The acqueducts crossing the River Tweed...

Have you ever in your life seen someone so enthusiastic about acqueducts??

Layers of bridges...

The lonely lighthouse.

Pew pew pew!

Ahhh yes... Aaaand we're back to the whole "Arrrggghhh! It's got meh! Halp meh! Halp meh!" routine. This will never get old.

Now that's what I call a border! They even have a lane so you can pull off the motorway and take photos. (Wales, take note.)


Even though we LOVED the drop-top Benzie, we kind of did feel like the "Two A-Holes" couple from Saturday Night Live driving such a flash car. "Hey, babe. Where you wanna go, babe?" "I dunnooo. Hogwaaarts?" So this is Jason making his "I'm an a-hole." face.

Second stop of the drive was in Eyemouth, a tiny little fishing village. We took a walk around the harbour, stopped in a pub for a half pint, and had some award winning fish and chips for lunch.

Oh yes, and we watched the seals get fed... They're so cute! They were making these little snuffling sounds which I'd never heard before. Probably because I don't generally make it my business to be around hungry seals...

It cracks me up that even though it's the same currency, England's and Scotland's notes look totally different.

The church in Eyemouth...

Next up was St. Abbs, which is famous for its craggy coast line. I like saying "craggy" in a Scottish accent. I must have said it a thousand times during our hike. I'm a joy to be with. Truly.

Ummm, again.... wow. Just wow.

I even got my very own Braveheart moment. Jason plucked a thistle for me and said "Ah lofve you. Always 'ave." (My favorite line from that movie...)

Yo, yo, yo! You gottah recognize your sedimentary rock formations!




The lighthouse at the halfway point on the hike.

Mire Loch - much like "craggy", I also enjoy saying "loch" in an exaggerated Scottish accent.



Hey look, it's heather on the hill...

And Heather on the hill...

After our exhausting hike around St. Abb's Head, we were off to North Berwick to see Bass Rock. It sits in the Firth of Forth and all the greyish-white you see on the surface there? That would be some of the 40,000+ gannets that reside there.

Leaderfoot is a railway viaduct over the River Tweed. We were just driving down the motorway and caught a glimpse of it. We saw there was a designated viewing area for it and it looked so pretty with the sunlight behind it that we turned around to go back. We weren't there for more than five minutes but the light changed so significantly while we were standing there. It went from this:

To this:
To this:
Final stop of the day was Melrose. We had a quick peek at the abbey and then went for a nice pub dinner before heading back.

And of course we had to take a photo crossing back into England... Although we were on a smaller road this time so there wasn't quite as much pomp and circumstance. No flags, for example.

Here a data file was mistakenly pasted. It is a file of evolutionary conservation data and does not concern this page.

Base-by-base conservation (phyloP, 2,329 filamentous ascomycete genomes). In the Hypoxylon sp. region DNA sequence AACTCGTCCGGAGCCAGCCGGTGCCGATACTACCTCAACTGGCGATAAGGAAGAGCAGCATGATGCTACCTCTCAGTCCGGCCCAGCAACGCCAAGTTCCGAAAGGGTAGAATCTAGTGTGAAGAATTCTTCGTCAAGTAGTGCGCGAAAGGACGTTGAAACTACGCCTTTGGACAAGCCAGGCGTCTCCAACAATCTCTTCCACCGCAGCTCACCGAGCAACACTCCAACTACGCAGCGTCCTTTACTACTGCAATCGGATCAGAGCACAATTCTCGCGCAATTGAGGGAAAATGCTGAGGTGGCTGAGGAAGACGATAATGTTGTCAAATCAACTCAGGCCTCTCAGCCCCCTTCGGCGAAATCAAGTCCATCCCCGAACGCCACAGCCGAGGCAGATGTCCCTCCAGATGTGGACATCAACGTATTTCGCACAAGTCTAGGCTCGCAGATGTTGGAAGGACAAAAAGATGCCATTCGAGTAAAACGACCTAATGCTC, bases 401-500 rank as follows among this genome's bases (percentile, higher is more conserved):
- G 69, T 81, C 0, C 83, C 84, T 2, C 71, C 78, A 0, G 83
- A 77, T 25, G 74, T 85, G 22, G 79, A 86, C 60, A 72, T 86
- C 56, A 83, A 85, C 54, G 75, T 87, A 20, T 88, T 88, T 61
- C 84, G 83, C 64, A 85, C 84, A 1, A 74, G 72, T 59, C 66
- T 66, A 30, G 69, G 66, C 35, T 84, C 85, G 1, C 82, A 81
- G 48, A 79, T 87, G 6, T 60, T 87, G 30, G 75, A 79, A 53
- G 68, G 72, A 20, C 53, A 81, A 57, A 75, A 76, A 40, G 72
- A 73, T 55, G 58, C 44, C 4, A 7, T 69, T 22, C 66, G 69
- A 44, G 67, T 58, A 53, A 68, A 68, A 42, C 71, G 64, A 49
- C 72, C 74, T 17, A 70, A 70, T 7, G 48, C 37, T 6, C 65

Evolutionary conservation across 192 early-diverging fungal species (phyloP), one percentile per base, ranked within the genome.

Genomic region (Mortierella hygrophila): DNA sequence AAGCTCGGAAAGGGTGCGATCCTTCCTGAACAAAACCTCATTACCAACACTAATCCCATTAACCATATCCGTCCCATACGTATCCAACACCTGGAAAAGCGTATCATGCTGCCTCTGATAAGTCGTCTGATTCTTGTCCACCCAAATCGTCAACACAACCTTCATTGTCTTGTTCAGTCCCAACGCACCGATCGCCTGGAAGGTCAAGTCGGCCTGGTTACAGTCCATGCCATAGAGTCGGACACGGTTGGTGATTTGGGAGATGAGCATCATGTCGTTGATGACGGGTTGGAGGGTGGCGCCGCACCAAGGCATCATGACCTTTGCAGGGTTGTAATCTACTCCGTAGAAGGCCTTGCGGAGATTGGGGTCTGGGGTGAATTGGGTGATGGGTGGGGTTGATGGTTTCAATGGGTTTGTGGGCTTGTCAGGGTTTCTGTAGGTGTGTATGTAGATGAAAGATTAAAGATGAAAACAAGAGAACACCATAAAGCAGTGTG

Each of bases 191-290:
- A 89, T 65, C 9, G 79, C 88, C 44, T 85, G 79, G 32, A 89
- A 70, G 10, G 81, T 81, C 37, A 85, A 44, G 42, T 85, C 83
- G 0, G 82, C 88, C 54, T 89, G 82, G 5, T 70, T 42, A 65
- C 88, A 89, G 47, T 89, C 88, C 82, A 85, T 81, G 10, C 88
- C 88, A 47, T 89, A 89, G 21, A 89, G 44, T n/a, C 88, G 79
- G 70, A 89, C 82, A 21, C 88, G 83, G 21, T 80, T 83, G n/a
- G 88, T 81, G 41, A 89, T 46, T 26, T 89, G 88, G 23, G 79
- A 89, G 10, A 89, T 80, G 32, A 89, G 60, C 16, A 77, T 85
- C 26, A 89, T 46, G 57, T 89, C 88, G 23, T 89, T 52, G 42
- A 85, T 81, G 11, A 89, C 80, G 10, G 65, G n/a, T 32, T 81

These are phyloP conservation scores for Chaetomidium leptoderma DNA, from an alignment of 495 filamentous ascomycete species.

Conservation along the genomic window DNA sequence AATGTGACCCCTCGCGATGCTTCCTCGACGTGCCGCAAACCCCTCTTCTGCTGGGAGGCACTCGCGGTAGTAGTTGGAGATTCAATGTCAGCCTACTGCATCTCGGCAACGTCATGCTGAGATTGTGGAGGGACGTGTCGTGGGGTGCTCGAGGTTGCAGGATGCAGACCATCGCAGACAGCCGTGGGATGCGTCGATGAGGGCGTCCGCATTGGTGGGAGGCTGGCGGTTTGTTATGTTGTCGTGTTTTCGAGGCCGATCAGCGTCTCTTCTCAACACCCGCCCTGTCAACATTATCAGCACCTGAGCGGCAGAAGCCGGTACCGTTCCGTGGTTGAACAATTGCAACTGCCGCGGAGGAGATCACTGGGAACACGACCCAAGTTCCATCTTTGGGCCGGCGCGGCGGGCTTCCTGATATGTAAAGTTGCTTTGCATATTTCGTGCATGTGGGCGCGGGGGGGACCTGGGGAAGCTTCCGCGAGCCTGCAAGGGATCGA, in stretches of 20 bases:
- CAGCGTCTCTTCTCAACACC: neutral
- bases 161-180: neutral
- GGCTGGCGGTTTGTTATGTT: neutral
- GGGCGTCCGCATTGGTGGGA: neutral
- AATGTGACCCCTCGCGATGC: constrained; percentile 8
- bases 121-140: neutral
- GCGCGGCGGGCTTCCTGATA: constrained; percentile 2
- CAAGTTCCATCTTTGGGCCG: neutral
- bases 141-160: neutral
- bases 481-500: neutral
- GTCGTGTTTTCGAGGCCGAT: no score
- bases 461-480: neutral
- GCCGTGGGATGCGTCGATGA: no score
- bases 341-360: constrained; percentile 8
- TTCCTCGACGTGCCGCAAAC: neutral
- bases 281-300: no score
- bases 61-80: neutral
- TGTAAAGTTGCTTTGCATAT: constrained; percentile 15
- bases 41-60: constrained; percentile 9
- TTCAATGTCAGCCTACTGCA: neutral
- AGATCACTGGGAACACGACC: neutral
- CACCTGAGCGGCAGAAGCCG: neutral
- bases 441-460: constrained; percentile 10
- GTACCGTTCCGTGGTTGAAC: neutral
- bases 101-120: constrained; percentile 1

Monday morning, we spent a couple of hours in Newcastle before heading south. How do you like my impression of Queen Victoria, Catherine?

Newcastle has a really nice riverside area, complete with LOADS of bridges...


I love this shot of them stacked up on one another...

And finally, we made one last quickie stop in Durham to see the cathedral and grab some lunch. The cathedral would have been much more pictureseque in sunnier weather. We can't complain though. We had two amazing days of sun and blue skies. And it was the two days that mattered the most.

Almost back into London - trip over...

And that was our bank holiday weekend. I have to say, though I'll never give up my love of Louis Vuitton bags and Diane Von Furstenberg dresses and four inch Tory Burch heels, living here has definitely made me realize that I'm more outdoorsy than I ever thought. And it is incredibly liberating to pack for a weekend away and simply take a pair of jeans, a basic tee for each day, knickers, pj's, socks and the shoes on my feet. Just don't ask me to start doing my private business in the great outdoors.

A girl's got boundaries, you know.

6 comments:

andrea said...

Lee and I stayed in Melrose on my first trip to Northumbria, I love that part of Scotland! And Newcastle, well, yes, it has a lot of bridges. And drunk stag and hen do's. Otherwise, not much else :)

Suze - Cheshire, UK said...

So glad you've really discovered the North - so many people come over and never venture outside the M25. And yeah, you are rockin' the goretex like noone I know.

geo said...

How fun!!! I'm so glad the sun came out to give you some perfect pictures. I like them all.

Anna said...

You guys are so attractive, keep on doing whatcha doing

Beth N said...

Only you would get a Mercedes as a rental car. Pretty fly ;)

Sarah D said...

I love the photos. I also love the idea of just getting in the car and going... no plans, no reservations.